Blakeley says Mazda is putting less and less data on tape -- about 17TB today -- as it continues to virtualize storage.
Overall, the company is moving to a "business continuance model" as opposed to a pure disaster recovery model, he explains. Instead of having backup and offsite storage that would be available to retrieve and restore data in a disaster recovery scenario, "we will instead replicate both live and backed-up data to a colocation facility." In this scenario, Tier 1 applications will be brought online almost immediately in the event of a primary site failure. Other tiers will be restored from backup data that has been replicated to the colocation facility.
Adapting the Techniques
These organizations are a proving ground for handling a tremendous amount of data. StorageIO's Schulz says other companies can mimic some of their processes, including running checksums against files, monitoring disk failures by using an alert system for IT staff, incorporating metadata and using replication to make sure data is always available. However, the critical decision about massive data is to choose the technology that matches the needs of the organization, not the system that is cheapest or just happens to be popular at the moment, he says.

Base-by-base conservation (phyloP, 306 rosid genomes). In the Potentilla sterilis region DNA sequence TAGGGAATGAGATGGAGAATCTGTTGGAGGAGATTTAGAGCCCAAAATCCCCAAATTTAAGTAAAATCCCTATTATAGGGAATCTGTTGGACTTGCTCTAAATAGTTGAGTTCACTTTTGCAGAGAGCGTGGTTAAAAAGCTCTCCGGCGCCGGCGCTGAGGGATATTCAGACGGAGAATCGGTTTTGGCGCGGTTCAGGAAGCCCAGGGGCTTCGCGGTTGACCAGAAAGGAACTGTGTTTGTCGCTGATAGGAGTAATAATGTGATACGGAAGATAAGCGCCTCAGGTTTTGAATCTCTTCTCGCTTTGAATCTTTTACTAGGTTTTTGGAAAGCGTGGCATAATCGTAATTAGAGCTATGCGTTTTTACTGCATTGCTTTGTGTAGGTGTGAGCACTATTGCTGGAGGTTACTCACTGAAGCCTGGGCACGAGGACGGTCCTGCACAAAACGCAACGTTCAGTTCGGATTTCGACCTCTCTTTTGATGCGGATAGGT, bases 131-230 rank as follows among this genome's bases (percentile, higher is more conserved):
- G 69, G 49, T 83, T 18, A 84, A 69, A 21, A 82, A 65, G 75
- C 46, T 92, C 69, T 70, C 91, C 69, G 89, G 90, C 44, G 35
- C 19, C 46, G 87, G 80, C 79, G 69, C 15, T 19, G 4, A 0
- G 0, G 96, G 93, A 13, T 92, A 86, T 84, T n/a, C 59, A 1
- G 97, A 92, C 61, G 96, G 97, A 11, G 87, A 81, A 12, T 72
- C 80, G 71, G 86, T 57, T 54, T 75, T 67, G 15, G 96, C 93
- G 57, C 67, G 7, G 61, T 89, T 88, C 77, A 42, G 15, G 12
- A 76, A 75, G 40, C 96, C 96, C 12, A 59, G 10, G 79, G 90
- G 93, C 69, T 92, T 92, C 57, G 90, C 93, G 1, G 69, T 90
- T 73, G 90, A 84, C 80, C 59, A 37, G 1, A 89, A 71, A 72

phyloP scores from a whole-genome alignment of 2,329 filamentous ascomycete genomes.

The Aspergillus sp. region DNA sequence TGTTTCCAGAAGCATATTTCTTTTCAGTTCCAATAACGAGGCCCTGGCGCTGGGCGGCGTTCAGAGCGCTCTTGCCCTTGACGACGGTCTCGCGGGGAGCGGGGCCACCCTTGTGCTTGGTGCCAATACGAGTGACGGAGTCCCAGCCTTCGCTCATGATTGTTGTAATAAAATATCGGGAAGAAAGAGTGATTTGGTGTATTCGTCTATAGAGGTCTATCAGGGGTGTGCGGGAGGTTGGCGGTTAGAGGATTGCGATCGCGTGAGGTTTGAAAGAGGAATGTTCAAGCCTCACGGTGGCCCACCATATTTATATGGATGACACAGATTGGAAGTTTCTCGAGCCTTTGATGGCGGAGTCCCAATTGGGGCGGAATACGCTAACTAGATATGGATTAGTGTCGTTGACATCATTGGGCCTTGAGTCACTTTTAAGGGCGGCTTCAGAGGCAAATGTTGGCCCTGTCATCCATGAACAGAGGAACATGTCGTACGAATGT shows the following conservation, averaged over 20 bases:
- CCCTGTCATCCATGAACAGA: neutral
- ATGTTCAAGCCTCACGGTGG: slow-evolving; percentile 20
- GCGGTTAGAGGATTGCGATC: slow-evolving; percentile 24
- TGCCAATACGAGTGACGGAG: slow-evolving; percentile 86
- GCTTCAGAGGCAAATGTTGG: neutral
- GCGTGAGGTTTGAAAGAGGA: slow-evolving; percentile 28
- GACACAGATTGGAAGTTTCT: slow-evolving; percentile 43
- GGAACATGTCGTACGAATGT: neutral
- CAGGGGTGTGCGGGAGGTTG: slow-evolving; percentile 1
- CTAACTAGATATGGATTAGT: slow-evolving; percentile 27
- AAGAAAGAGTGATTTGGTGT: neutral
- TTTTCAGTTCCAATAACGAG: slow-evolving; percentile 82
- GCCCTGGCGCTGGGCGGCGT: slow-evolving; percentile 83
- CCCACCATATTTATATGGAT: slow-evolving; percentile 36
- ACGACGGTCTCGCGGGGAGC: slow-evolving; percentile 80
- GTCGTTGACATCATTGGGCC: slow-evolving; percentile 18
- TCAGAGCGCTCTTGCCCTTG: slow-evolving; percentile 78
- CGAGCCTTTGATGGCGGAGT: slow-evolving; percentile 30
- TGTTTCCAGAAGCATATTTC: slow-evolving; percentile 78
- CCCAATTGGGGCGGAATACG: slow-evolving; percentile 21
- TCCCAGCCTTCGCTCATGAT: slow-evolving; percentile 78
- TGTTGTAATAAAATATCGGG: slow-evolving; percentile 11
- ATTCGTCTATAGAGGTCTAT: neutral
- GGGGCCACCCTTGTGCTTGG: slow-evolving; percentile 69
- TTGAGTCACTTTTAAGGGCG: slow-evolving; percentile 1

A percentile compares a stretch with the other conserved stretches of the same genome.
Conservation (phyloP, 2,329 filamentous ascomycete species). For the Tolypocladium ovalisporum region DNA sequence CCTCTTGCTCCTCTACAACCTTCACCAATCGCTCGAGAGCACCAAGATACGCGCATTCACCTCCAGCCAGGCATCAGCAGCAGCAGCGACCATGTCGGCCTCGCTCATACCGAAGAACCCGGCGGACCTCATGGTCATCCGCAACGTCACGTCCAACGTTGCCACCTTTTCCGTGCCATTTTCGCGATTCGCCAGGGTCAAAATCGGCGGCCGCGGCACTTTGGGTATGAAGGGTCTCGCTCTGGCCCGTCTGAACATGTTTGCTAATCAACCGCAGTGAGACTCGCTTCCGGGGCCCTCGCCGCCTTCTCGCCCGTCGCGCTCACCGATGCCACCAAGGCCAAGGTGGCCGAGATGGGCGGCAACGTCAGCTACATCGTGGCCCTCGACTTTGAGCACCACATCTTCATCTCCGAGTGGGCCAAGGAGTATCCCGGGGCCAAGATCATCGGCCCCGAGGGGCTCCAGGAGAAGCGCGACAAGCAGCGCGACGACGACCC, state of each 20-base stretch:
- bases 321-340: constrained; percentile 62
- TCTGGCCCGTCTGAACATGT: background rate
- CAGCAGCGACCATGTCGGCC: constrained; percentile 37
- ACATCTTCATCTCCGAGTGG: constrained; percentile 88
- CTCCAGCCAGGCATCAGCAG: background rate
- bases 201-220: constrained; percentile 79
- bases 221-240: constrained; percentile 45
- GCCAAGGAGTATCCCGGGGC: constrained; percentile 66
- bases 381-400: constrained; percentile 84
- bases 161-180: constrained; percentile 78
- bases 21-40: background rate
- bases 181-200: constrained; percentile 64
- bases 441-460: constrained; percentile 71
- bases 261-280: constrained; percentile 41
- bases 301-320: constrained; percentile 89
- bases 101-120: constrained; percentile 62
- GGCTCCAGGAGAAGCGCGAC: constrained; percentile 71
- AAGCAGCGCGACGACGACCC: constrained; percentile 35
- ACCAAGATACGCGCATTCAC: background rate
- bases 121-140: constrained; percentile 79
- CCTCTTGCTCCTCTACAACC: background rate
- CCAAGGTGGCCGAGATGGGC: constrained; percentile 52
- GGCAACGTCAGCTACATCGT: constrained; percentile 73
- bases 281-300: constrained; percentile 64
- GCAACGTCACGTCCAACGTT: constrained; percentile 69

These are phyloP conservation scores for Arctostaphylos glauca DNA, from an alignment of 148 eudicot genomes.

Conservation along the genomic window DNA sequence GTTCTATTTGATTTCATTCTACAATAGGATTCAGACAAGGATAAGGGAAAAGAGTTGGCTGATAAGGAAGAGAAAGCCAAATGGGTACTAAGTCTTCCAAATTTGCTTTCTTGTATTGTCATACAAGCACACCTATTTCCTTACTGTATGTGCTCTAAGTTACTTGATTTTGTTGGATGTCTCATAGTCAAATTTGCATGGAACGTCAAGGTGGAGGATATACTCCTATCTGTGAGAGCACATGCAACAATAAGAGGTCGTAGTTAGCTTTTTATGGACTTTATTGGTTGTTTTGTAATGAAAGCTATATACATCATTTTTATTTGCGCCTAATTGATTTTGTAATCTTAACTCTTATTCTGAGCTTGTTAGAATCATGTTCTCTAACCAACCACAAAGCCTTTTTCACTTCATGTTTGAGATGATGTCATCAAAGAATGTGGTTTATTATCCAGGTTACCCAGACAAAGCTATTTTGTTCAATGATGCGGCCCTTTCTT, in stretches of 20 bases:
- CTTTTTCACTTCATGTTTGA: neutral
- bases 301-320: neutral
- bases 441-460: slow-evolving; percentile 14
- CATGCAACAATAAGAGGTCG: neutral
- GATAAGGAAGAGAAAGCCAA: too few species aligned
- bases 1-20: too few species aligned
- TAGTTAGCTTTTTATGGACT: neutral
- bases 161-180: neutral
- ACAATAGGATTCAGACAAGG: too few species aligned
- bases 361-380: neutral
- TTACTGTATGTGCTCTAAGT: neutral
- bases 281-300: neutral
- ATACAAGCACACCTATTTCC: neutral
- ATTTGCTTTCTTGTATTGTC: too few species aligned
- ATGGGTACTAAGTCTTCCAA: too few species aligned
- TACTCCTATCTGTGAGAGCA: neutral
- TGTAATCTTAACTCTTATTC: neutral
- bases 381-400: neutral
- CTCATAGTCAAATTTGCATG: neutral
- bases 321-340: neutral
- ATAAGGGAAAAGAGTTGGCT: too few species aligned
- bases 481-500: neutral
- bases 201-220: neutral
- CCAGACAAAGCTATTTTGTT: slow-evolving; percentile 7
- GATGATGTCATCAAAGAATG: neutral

In the end, the biggest lesson may be that while big data poses many challenges, there are also many avenues to success.
Sign up for Computerworld eNewsletters.